CP owned the Soo Line, which purchased the Milwaukee Road in 1985 (as in not a merger).
 
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Mark Meyer

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Mark Meyer is assuming these Senators should take a holistic view of the entire Amtrak system and do what is most economically efficient. But that is not how route additions have ever worked. They want their train and couldn't care less about the Sunset Ltd, Cardinal, or "emerging corridors".
Perhaps. But we haven't had a long distance train added in decades. Nor have we seen such a huge amount of funding for Amtrak. So anything that has happened in the past is not relevant to this time.

Other than coming up with 5 train sets, ADA compliant station platforms (probably can be done with some FTA and CMAQ grants as "inter-modal facilities"), re-time some grade crossings, the costs can be minimized as some of it as always is ransom. Let's just watch these Senators commit to putting their money where their mouth is, or is it just 2022-electioneering to flip the Senate.
I doubt that this is that much of a concern among voters. And sure, you can do the service on the cheap, but if at least some attempt to compensate the railroads for operating the train is not made, you'll have a service so slow, it won't attract any riders. Rights now, the best we can hope for for a Billings to Seattle trip is 24 hours, and it can be driven in 14 or less, and the bus takes 18. You get what you pay for.
 

Mark Meyer

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MRL has been investing heavily ever since its creation. There is more Class 4 track now on the NCH route than at just about any time since 1979. Places described as 40 or 45mph track in previous studies are now running freight at 60. As for the traffic -- last I heard MRL was down substantially from its peak a decade ago, when the rumors about doing things like needing to reopen Homestake were at the largest number of foam-frothed mouths.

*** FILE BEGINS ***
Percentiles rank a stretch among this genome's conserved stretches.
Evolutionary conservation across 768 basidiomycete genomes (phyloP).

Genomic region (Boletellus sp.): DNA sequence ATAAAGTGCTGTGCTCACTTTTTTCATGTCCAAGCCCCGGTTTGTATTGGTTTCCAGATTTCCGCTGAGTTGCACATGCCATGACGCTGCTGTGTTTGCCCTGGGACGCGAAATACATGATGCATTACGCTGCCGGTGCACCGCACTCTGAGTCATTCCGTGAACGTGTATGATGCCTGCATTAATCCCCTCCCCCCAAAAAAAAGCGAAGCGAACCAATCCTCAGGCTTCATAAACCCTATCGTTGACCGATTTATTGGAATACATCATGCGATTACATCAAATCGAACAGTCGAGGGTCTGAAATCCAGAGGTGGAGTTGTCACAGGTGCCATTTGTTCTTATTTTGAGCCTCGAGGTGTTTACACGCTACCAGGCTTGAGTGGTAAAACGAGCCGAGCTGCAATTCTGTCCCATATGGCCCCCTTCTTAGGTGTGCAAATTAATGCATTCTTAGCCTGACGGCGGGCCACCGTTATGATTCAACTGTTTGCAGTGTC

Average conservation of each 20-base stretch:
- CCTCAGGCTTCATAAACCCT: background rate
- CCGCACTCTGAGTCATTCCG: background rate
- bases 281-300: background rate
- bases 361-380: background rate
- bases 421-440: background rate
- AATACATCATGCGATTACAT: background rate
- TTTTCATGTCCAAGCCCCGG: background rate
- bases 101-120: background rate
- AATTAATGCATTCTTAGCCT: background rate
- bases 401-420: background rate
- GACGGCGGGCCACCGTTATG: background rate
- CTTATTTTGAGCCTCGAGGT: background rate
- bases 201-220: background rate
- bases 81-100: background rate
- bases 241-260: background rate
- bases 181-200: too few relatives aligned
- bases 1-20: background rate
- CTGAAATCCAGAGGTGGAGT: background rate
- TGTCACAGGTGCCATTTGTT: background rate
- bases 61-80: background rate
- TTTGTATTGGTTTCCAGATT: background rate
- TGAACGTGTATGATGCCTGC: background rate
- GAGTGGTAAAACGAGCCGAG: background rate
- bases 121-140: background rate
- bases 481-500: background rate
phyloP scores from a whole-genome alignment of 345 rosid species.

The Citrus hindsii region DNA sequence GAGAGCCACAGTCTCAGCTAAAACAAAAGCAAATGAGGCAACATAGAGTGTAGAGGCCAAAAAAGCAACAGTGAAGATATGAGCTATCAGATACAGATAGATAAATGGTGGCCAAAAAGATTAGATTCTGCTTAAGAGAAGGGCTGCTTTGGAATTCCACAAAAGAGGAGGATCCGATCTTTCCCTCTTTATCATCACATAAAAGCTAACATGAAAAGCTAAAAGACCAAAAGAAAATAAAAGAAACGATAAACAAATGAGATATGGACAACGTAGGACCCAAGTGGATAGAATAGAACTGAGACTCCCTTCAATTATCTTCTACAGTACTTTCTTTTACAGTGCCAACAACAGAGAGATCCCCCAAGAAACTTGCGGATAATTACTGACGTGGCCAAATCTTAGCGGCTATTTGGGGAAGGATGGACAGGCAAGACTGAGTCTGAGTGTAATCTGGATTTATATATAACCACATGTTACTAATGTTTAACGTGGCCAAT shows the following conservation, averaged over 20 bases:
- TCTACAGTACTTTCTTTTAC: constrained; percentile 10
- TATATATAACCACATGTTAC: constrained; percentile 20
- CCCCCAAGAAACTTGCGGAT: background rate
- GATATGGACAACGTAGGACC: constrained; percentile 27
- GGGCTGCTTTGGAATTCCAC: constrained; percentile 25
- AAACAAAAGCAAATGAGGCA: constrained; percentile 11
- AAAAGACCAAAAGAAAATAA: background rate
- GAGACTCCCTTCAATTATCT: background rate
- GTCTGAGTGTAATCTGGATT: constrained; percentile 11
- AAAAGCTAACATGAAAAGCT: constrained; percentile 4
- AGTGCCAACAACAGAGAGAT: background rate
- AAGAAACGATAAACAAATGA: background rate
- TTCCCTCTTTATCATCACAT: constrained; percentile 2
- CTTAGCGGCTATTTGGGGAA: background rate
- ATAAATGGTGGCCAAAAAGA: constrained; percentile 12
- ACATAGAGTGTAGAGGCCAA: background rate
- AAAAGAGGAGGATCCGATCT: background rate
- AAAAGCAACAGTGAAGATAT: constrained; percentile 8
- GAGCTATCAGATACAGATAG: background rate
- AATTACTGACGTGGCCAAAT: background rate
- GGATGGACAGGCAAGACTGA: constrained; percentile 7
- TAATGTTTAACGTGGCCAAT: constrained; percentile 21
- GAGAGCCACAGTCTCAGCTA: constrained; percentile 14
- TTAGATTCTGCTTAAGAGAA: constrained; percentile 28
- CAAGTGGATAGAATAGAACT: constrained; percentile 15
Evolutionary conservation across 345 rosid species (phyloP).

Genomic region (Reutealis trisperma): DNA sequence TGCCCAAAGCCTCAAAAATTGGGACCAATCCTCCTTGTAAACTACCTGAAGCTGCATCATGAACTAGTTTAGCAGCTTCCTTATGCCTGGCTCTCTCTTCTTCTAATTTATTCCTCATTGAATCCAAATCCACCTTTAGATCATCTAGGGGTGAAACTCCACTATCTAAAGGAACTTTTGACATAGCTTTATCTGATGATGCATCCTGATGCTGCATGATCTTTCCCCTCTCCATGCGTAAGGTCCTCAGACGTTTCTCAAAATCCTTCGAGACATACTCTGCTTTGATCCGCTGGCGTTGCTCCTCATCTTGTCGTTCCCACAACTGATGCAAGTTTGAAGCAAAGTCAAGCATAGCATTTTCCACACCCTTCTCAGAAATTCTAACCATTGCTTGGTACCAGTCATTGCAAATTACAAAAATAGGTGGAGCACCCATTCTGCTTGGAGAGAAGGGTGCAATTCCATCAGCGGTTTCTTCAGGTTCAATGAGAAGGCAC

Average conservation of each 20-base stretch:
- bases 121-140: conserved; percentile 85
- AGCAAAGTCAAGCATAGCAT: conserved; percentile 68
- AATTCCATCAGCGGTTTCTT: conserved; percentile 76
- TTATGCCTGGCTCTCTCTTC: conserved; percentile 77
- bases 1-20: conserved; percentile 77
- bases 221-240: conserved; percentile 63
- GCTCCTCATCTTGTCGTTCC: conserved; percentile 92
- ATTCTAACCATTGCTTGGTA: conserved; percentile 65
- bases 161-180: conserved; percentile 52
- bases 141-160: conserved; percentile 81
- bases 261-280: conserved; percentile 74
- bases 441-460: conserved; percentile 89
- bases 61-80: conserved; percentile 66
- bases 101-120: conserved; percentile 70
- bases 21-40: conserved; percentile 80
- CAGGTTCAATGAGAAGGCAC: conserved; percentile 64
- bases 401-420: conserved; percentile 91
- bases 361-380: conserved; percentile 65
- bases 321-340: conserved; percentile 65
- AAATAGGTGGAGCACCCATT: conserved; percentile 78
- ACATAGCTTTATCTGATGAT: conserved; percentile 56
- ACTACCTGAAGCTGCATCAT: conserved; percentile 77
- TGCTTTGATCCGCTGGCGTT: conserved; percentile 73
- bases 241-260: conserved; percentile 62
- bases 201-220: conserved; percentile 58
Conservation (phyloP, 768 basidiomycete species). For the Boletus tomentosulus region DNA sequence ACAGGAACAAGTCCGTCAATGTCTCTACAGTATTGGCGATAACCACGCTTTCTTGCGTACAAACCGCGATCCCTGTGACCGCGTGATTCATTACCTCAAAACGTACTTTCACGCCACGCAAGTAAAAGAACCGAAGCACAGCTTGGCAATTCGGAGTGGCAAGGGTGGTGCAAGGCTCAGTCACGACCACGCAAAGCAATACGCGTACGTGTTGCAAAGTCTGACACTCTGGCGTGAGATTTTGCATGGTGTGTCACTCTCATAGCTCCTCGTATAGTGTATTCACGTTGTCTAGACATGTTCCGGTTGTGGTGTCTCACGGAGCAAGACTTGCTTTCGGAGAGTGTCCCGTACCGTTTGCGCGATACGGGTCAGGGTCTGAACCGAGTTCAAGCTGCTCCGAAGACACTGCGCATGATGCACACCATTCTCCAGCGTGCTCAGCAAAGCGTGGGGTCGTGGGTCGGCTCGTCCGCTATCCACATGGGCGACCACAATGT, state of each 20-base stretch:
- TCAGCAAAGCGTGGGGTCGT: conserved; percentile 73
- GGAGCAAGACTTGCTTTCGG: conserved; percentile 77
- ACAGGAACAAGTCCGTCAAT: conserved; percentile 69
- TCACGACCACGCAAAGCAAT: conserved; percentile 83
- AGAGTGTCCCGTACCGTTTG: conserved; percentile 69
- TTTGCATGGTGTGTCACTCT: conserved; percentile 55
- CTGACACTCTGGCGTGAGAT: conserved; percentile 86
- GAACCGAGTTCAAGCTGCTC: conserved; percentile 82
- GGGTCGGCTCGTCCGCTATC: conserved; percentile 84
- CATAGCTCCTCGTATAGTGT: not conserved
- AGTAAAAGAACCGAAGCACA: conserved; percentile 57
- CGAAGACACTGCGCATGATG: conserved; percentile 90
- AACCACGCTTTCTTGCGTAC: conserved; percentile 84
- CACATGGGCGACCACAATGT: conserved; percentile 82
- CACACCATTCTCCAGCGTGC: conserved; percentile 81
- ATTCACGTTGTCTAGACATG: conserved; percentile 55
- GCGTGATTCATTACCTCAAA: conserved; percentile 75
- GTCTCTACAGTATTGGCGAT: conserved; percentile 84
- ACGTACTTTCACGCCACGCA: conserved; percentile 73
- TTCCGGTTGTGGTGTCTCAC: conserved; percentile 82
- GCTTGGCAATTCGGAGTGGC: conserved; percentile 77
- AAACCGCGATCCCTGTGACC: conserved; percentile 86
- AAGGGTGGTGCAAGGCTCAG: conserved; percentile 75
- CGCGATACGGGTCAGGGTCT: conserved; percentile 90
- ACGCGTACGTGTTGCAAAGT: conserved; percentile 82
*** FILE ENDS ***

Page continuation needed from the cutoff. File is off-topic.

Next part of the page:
Where 60 MPH is allowed now, was pretty much the case in 1979. There are numerous areas of speed restrictions, and the Missoula-to-Paradise segment is especially problematic: There are two routes, and both have issues and neither is fast. All in all, the whole railroad is in good shape, but the 2.2% grade for westward trains west of Helena limits the train count to about 25 per day. Couple this with Winston Hill (13 miles of 1% for westward trains) and the 1.8% grade of Bozeman Pass, and there are numerous situations where unit trains take hours to crest the grade - a distance where a passenger train would only take minutes. Plus the time to cut in and cut out the helper. That's going to be the issue.